Imagine you spent your pandemic months playing online casino games through a big, well- known manufacturer. You were delighted when you won big, hitting the jackpot during a round of slots. Then, the casino gave you the bad news: “Sorry, there was a bug in our system. We’re not going to pay you!” Are they legally required to pay simply because you saw the words on your computer screen? And what if there really was a bug? Aren’t they responsible for their faulty computer programming?
That’s the case before the U.S. District Court in Camden, which was filed late last year.
Yardley, Pennsylvania resident Lisa Piluso said, “I’m an experienced online player, and I was shocked when AGS officials, including the company president, told me they weren’t going to pay, even when I showed them the screenshot that I made of the $100,000 jackpot.”
She added, “They said I actually won about $300, but they then offered me $1,000, saying we were ‘nice people.’ How many other players have been in the same situation but agreed to settle for a fraction of their winnings after being told they, too, were ‘nice people?’”
CM Law representatives in New Jersey said, “It’s not unusual for online casinos to refuse to cash out winnings. Many casinos have wagering requirements, ID requirements, et cetera, but what is strange is for a reputable company to fail to pay a legitimate winner. Whoever was responsible is probably taking some heat for the ‘bug’ right now, if it’s even real.”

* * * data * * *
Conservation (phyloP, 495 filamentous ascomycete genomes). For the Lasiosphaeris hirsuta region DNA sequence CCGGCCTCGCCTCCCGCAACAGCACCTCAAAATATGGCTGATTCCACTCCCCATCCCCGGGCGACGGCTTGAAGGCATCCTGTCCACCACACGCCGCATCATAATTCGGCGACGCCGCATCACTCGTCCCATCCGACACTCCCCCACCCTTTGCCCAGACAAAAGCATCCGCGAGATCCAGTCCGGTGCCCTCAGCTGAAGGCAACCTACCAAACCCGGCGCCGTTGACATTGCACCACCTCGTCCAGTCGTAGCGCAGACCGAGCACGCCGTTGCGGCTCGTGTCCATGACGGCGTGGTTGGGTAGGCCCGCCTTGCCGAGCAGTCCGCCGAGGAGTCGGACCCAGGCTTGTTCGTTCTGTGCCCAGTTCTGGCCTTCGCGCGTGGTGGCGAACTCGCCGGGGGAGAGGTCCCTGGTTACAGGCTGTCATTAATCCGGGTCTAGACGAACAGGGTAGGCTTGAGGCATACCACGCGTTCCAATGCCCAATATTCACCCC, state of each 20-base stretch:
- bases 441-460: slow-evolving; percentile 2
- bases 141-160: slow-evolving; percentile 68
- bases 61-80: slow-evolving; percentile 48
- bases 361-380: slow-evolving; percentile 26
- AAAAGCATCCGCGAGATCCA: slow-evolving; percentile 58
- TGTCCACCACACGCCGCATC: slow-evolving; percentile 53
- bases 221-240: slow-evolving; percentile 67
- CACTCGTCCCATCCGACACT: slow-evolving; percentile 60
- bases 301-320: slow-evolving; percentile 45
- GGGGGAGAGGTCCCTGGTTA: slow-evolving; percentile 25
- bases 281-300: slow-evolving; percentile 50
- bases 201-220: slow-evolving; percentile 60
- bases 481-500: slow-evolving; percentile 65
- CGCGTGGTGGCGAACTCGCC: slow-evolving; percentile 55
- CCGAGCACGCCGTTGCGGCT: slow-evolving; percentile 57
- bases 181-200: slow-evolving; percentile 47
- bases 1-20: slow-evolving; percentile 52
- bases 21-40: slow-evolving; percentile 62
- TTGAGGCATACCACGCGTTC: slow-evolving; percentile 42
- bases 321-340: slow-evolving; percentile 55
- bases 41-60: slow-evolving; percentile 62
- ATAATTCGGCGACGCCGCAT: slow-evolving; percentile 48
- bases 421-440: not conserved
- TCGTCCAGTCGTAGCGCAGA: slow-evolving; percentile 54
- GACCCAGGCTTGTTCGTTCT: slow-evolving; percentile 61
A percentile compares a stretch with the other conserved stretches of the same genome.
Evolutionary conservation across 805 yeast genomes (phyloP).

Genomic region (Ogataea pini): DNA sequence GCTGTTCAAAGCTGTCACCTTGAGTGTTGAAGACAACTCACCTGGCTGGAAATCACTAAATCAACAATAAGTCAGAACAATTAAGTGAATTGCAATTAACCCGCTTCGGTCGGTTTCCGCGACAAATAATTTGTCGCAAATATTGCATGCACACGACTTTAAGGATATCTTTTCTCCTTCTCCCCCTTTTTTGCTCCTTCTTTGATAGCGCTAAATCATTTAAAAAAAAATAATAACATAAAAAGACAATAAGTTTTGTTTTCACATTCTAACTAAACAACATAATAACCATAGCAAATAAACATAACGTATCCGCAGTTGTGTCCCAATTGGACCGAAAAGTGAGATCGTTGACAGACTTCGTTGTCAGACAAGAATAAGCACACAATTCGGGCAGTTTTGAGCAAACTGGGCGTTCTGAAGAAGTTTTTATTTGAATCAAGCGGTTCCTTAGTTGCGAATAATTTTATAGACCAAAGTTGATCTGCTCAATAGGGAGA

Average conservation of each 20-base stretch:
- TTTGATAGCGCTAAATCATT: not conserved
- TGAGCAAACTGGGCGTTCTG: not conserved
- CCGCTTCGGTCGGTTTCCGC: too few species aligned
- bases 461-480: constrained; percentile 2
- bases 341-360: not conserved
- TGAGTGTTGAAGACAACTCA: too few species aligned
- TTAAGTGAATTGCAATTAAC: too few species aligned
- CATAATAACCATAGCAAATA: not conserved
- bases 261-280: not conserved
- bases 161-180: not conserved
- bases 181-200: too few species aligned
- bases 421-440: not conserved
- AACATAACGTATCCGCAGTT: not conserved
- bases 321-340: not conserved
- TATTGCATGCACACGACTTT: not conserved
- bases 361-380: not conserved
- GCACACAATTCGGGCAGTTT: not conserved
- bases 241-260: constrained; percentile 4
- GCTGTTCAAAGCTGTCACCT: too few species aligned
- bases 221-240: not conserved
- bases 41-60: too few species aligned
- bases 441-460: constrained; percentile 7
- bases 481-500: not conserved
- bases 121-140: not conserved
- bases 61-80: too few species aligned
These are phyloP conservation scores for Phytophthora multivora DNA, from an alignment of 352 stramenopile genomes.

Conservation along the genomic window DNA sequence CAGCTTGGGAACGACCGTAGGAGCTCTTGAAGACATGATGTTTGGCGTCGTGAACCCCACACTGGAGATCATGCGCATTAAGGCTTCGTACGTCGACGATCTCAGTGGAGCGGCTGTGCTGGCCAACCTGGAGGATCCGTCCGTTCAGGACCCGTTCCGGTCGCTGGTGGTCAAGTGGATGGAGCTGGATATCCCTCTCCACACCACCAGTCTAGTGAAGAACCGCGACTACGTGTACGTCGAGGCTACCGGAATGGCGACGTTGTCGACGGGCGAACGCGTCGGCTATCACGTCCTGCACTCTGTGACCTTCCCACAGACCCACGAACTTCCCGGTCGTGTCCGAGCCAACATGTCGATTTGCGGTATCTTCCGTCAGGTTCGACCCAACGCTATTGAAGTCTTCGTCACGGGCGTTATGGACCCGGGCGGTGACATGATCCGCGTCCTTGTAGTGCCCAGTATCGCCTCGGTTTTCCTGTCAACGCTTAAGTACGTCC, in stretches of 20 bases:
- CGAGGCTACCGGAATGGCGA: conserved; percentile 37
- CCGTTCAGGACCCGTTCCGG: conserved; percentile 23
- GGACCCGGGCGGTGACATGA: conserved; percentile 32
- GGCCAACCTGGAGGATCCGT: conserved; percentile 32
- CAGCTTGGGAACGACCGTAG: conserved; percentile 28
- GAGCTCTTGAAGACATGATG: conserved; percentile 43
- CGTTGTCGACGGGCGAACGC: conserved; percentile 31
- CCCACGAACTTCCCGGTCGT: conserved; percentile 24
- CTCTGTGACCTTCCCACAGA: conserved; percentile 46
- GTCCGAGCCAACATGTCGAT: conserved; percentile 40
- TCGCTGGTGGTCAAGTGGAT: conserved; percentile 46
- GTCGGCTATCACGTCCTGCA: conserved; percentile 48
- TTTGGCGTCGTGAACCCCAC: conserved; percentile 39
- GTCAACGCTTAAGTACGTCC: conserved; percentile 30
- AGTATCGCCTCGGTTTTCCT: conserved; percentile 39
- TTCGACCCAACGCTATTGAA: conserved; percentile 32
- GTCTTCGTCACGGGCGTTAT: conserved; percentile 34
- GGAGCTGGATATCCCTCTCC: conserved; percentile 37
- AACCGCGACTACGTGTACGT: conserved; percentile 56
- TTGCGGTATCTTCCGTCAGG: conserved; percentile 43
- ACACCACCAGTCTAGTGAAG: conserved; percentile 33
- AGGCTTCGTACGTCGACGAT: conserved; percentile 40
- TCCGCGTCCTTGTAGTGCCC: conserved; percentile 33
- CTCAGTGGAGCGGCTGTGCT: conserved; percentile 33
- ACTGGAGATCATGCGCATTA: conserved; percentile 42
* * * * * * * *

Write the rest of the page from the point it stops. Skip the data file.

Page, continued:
In this case, the New Jersey Division of Gaming Enforcement took Piluso’s concerns seriously. But a subsequent investigation found that AGS had reported a bug in their system. Deputy Attorney General Jennifer Russo-Belles wrote, “This error caused the patron(s) to believe that their bonus round winnings were higher than the actual winnings.”
AGS was fined $1,000 for failing to make the game run properly online. Attorneys for AGS failed to respond to the Associated Press when asked to comment.
Piluso’s lawsuit — which is joined by 13 other gamblers — says that the company is guilty of consumer fraud and has made other allegations. The case is still making its way through court.
What should you do when an online casino refuses to pay you? First, be sure that you provided the casino with the appropriate ID and documentation. Be able to show that you made the wagering requirement. Take screenshots of the apparent victory. Document the gaming and payment history, balance, and save any email correspondence between you and the casino. What does customer service have to say? Keep all of this communication recorded. Put everything you know in a folder. Then contact gambling commissions to find out what you can do.
The last resort is filing a lawsuit. Although it wasn’t the case with Piluso, many “online” casinos are based outside of the United States. That means a U.S. lawyer won’t necessarily be able to take your case. It also means the process could be more expensive.